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West Metro Assistant Fire Chief Jay Jackson said homeowners can call their local fire department to schedule a property fire safety assessment.
Here are some more tips to prevent wildfire damage to your home and help you prepare for wildfire emergencies:
• Keep your home’s roof, rain gutters and deck clean and green. Water plants and lawns to keep them from drying out.
• Make a safety zone of 100 feet around your home by clearing dry leaves, pine needles, branches and other potentially flammable plant debris.
• Put anything that can burn, such as woodpiles and propane tanks at least 100 feet away from your home.
• Choose patio furniture and other outdoor items with fire safety in mind.
• Make sure your house number can be easily seen from the road.
• “Limb up” trees by trimming low-hanging branches that can spread fire from the ground.
• Break up areas of contiguous fuel. For example, spread rocks along privacy fences, rather than grass or bushes that could spread fire from a yard to the fence.
Preparing for emergencies
• Make an evacuation plan. Find two evacuation routes from your home and from your community, and know how you will use them. Practice using both in case one is blocked by smoke or fire.
• Practice the plan with everyone in your family. If you have a pet, include a leash or carrier in practices.
• Have a communications plan for family members in case you aren’t together during an evacuation.
• Make an emergency kit with essential personal items that will be ready to grab and go. Include pet supplies.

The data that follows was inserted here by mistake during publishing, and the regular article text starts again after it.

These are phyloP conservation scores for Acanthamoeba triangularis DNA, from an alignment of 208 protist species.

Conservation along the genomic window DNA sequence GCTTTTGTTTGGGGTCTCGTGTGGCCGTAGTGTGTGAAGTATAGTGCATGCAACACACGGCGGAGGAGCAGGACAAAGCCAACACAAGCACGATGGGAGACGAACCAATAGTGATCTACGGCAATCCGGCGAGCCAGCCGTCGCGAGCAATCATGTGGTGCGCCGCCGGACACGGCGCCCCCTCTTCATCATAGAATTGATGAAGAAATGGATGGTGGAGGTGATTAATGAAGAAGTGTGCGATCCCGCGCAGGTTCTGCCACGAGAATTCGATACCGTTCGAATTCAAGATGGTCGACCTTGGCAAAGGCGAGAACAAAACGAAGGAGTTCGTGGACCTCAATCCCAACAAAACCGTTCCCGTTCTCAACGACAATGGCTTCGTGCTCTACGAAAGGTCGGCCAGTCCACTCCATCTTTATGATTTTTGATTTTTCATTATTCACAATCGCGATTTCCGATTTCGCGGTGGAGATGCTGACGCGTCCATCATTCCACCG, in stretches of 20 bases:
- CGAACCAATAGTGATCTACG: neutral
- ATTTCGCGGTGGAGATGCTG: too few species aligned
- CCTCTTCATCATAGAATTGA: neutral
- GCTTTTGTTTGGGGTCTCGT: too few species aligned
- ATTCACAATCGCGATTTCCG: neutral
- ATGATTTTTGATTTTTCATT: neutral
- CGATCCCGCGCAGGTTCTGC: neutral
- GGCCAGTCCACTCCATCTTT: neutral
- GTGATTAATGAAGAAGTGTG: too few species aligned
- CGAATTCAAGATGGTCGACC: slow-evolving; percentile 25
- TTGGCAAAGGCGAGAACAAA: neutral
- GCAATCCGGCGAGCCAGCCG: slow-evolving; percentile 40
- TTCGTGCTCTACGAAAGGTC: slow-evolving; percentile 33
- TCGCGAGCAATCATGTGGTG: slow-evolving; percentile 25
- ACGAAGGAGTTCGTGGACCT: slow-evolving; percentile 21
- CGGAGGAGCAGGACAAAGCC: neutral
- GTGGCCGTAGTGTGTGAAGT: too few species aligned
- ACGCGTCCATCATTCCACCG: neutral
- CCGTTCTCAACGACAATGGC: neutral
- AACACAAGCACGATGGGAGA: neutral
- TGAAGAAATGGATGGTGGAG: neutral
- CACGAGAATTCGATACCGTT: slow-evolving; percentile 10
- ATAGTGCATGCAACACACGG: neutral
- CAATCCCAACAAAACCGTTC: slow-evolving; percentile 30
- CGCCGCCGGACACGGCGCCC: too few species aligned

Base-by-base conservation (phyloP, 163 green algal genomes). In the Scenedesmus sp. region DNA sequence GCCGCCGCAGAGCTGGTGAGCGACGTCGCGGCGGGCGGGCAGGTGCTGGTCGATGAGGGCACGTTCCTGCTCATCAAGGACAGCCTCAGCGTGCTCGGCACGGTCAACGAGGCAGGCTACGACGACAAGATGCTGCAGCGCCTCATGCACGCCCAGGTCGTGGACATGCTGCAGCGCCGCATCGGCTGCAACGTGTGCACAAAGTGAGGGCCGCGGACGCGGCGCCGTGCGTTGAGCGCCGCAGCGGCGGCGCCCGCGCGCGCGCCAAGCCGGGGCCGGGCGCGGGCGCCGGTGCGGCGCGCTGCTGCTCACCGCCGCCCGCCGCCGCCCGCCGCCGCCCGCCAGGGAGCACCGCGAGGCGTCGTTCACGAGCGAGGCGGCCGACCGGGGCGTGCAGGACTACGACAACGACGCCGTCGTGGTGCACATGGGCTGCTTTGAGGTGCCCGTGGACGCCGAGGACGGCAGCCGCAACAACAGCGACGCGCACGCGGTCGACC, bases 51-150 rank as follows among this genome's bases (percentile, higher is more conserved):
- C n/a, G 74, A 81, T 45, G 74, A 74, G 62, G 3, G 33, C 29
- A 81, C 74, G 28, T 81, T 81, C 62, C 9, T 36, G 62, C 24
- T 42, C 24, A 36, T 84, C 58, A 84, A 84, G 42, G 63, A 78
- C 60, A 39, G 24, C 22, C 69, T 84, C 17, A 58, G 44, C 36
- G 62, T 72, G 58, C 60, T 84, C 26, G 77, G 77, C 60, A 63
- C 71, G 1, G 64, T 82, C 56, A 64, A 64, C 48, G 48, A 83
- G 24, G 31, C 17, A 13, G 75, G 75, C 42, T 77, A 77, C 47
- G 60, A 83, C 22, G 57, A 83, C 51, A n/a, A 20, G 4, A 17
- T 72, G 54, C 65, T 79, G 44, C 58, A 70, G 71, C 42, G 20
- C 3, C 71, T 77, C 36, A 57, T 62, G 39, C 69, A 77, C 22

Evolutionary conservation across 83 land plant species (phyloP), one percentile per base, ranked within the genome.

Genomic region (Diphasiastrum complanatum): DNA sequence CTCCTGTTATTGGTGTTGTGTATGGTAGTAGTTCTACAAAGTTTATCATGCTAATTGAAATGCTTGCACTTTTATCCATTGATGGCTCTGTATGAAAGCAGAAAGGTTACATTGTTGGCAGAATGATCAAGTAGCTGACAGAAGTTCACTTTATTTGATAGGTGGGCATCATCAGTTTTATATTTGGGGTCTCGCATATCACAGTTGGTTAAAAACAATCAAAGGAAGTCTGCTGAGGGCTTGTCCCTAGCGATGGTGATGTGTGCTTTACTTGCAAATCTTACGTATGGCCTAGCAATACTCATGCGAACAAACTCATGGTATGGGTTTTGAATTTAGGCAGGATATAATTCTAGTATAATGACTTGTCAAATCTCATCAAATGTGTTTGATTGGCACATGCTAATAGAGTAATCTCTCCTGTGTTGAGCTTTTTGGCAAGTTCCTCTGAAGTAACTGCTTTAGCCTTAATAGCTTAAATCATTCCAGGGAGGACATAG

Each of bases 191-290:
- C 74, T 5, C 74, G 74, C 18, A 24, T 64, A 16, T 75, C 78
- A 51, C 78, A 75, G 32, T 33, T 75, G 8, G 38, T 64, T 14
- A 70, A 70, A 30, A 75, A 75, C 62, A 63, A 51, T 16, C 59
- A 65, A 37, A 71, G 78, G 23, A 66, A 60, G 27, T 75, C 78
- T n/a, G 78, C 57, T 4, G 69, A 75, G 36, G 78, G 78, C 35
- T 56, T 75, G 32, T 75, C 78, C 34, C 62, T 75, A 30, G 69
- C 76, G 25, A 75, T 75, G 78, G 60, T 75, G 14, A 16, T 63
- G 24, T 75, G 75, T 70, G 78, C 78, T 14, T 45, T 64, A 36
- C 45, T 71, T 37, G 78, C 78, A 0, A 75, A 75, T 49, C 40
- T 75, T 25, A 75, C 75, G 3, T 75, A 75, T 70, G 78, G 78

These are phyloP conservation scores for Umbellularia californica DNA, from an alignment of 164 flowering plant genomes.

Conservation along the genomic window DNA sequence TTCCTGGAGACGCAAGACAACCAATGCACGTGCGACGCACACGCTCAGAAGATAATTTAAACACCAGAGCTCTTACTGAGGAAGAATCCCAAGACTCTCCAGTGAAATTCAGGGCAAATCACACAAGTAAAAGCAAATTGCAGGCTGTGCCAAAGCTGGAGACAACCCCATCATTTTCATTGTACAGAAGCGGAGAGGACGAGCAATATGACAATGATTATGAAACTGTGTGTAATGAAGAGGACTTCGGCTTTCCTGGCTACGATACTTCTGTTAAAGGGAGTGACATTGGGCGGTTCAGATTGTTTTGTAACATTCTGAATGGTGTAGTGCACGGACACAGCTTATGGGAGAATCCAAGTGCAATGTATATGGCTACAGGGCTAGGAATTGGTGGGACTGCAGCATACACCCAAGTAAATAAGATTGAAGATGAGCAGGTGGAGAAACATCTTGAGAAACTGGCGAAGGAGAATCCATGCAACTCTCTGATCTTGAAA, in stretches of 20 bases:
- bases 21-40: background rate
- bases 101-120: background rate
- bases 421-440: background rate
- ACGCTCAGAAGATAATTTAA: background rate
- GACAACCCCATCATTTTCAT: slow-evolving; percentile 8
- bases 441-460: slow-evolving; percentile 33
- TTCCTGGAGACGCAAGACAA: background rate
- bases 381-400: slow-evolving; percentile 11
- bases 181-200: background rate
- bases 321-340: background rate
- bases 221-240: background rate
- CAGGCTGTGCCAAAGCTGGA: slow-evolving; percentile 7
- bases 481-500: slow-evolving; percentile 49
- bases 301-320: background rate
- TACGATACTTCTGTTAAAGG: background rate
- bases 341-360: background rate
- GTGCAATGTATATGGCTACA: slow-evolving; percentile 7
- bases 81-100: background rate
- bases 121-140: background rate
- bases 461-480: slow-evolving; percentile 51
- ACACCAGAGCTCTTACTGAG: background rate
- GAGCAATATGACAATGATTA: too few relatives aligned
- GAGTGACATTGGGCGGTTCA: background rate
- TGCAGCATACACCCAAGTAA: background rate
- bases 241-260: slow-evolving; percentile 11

• Know ahead of time how to receive emergency information from officials in your community. In a wildfire, follow their evacuation instructions.
Sources: U.S. Fire Administration, West Metro Fire Rescue Assistant Chief Jay Jackson
Wildfires have become as much a part of Colorado summers as the blossoming of columbines along the Front Range, and 2017 is no different.
“We’re on par for another busy year,” said Eric Hurst, public information officer for South Metro Fire Rescue. “The numbers are definitely up.”
Area residents paying attention to recent wildfires on the Front Range — like the Peak 2 fire in Breckenridge or last year’s Chatridge fire in Highlands Ranch — know that wildfires can hit close to home with little warning.
“A lot of people think they don’t have an issue because they don’t live up in the mountains, but that’s not the case,” said Jay Jackson, assistant chief of West Metro Fire Rescue and head of its Wildland Fire Division. “We have a lot of open fields, greenways, open spaces. All of those things are as likely to be impacted by fire as a forest is.”
Jackson said West Metro recently dispatched firefighters and engines to the Peekaboo fire — about 50 miles west of Craig — as well as other areas of Colorado and Arizona. Hurst said South Metro has dispatched firefighters 10 times this year to help control wildfires, six times in the metro area and four times to battle blazes in other areas of Colorado, Wyoming and New Mexico.
Though wildfires tend to occur in the fall, as humidity decreases and vegetation dries up, Hurst stressed that wildfires can ignite whenever dry conditions combine with a heat source, even seemingly harmless ones. A recent Cherry Hills fire started when a man was mowing his lawn to eliminate dry grass, and heat from the riding lawn mower ignited the yard.
“It’s not always malicious behavior or even careless behavior,” Hurst said. “Anything that causes heat, sparks or a flame can cause a fire. If someone is engaging in any of those activities, we ask them not only to be cautious, but to have water or another fire-suppression device on hand.”
Jackson agreed with Hurst, adding that firefighters and online resources can help homeowners living in the urban/wildland interface assess their property’s level of safety, but it’s ultimately up to them to take responsibility and make sure their home is as safe from fire as possible.
“When a fire comes pushing down on a house, it’s not the time to turn the sprinklers on,” he said.
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